A colleague living in Europe recently asked me why there are such “vehement” oppositions from some to Obama’s reforms. My colleague then went on to give me a lecture about the responsibility of government to provide for its citizens, the responsibility of those who are fortunate to those who are less fortunate. After listening to his version of the liberal worldview, I told him yes he was right and just in being concerned about those who as he stated cannot provide for themselves and their families. I believe too that we all should have that concern, and I believe most people do. The question is what is the best way to go about it?
I believe helping people to provide as much for themselves as they can, not excessive government handouts and interference will create a healthy and sound population. A healthy sense of self and esteem comes from personal achievement and productivity, which in turn will create a people who are most able to contribute to the greater societal good. Government caretaking and excessive charity sometimes end up maintaining the very thing that they are attempting to eliminate, i.e. inequalities, social classes. There is no room for a people being coddled and enabled to move up anywhere–there will always be a class of caretakers and class being cared for.
Over 200 people came to the November monthly meeting of the New York Young Republican Club to hear Steve Forbes speak. Mr. Forbes analyzed the current economic situation, such as by showing how monetary policy related to real estate and commodity bubbles. He also showed why free markets are preferable to government control for health care and more.
After the meeting, Mr. Forbes also signed copies of his books, “How Capitalism Will Save Us: Why Free People And Free Markets Are The Best Answer In Today’s Economy” and “Power Ambition Glory: The Stunning Parallels between Great Leaders of the Ancient World and Today…and the Lessons You Can Learn“ for a long line of those in attendance. Mr. Forbes’ terrific sense of humor, graciousness and valuable insights made for a delightful evening.
Our increasingly planned economy has the populace engaged in a sort of neo-nationalism that can be described as economic heroism – finding the Hero of the day to lead team U.S.A. to victory. This team was formerly led by Alan Greenspan, and is now represented by Ben Bernanke and Barack Obama.
To be sure, there is the human psychology of projection at work here; the tendency for wanting people to see in another something they believe represents their own thinking. Messrs. Obama and Bernanke are extraordinary (formally) well-educated and clever; of this much all are in agreement. Thus, seeing eye-to-eye with these two self-proclaimed economic E.M.T.s (who brought the economy “back from the brink” of complete meltdown) automatically speaks to the layman’s sophistication in such matters. Unfortunately, cheering on “great” men to solve the problems of society has never ended well for the cheerleaders, and even less so for the societies.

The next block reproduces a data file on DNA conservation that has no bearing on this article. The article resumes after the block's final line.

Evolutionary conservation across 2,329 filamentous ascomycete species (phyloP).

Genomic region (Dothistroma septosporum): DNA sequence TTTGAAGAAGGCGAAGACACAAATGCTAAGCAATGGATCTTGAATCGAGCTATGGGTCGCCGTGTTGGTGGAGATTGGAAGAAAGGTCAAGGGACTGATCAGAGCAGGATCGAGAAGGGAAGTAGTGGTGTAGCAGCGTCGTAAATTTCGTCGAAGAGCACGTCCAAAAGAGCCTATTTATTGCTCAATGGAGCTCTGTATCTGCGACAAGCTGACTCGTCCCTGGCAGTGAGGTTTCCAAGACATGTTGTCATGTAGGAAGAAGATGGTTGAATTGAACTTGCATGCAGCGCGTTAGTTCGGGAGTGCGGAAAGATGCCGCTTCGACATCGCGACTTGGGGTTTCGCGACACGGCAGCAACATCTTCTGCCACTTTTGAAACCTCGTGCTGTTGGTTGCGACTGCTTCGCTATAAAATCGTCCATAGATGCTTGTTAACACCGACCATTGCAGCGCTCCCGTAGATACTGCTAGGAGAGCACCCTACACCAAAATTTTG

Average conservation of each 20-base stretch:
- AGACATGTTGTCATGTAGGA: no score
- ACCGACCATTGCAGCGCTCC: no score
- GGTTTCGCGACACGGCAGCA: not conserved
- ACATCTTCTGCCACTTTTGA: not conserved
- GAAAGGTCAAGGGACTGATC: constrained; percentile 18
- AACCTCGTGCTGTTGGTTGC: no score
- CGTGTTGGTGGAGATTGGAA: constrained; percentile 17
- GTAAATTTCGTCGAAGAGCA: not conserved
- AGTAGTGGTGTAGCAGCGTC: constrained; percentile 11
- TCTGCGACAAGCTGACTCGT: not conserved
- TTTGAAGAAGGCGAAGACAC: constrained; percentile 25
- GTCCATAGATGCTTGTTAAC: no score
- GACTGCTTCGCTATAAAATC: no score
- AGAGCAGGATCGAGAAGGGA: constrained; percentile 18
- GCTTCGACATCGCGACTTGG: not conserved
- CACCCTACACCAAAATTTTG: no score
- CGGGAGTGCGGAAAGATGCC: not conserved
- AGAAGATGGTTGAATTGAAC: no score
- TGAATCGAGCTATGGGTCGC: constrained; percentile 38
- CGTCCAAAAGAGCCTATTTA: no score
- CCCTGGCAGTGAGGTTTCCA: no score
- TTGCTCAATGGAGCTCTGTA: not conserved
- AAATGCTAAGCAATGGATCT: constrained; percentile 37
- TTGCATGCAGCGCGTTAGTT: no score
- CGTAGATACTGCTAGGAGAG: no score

The properly conceived economy is one which picks its heroes based on legitimate contribution, not political influence, and makes the human race, not political favorites, the “winning team.” This economic meritocracy we call capitalism.
How does one go about convincing oneself of the timeless truth that free markets always out-produce political central planning? There are multiple approaches, but the most intuitive one involves contemplating how information is used to coordinate mutually beneficial, productive activity. First, let’s define what’s meant by market information: Market information is any data that is useful for economic planning decisions. This can take the form of commodity stocks, location of goods and options for transportation, cost of wages, tax incentives and disincentives, inflation, cost of legal services, and just about anything that can be expressed in terns of currency. (There also exists information that is not immediately quantifiable, but inevitably makes its ways into pricing. One obvious example is political risk associated with expropriation.) The provision of good information is fundamental to creating a stable, productive (as opposed to destructive) economy that is responsive to human needs. Ignoring this maxim becomes more costly as production expands beyond the boundaries of small communities to the global community.
The American economy is threatened in two ways that directly assault the generation and dissemination of good information. These are the manipulation of our monetary system through the actions of the Federal Reserve, and the increasing bureaucratization of industry (i.e., employing the same methods as Soviet politburos). Let’s briefly address these issues one at a time and then relate them to today’s headlines.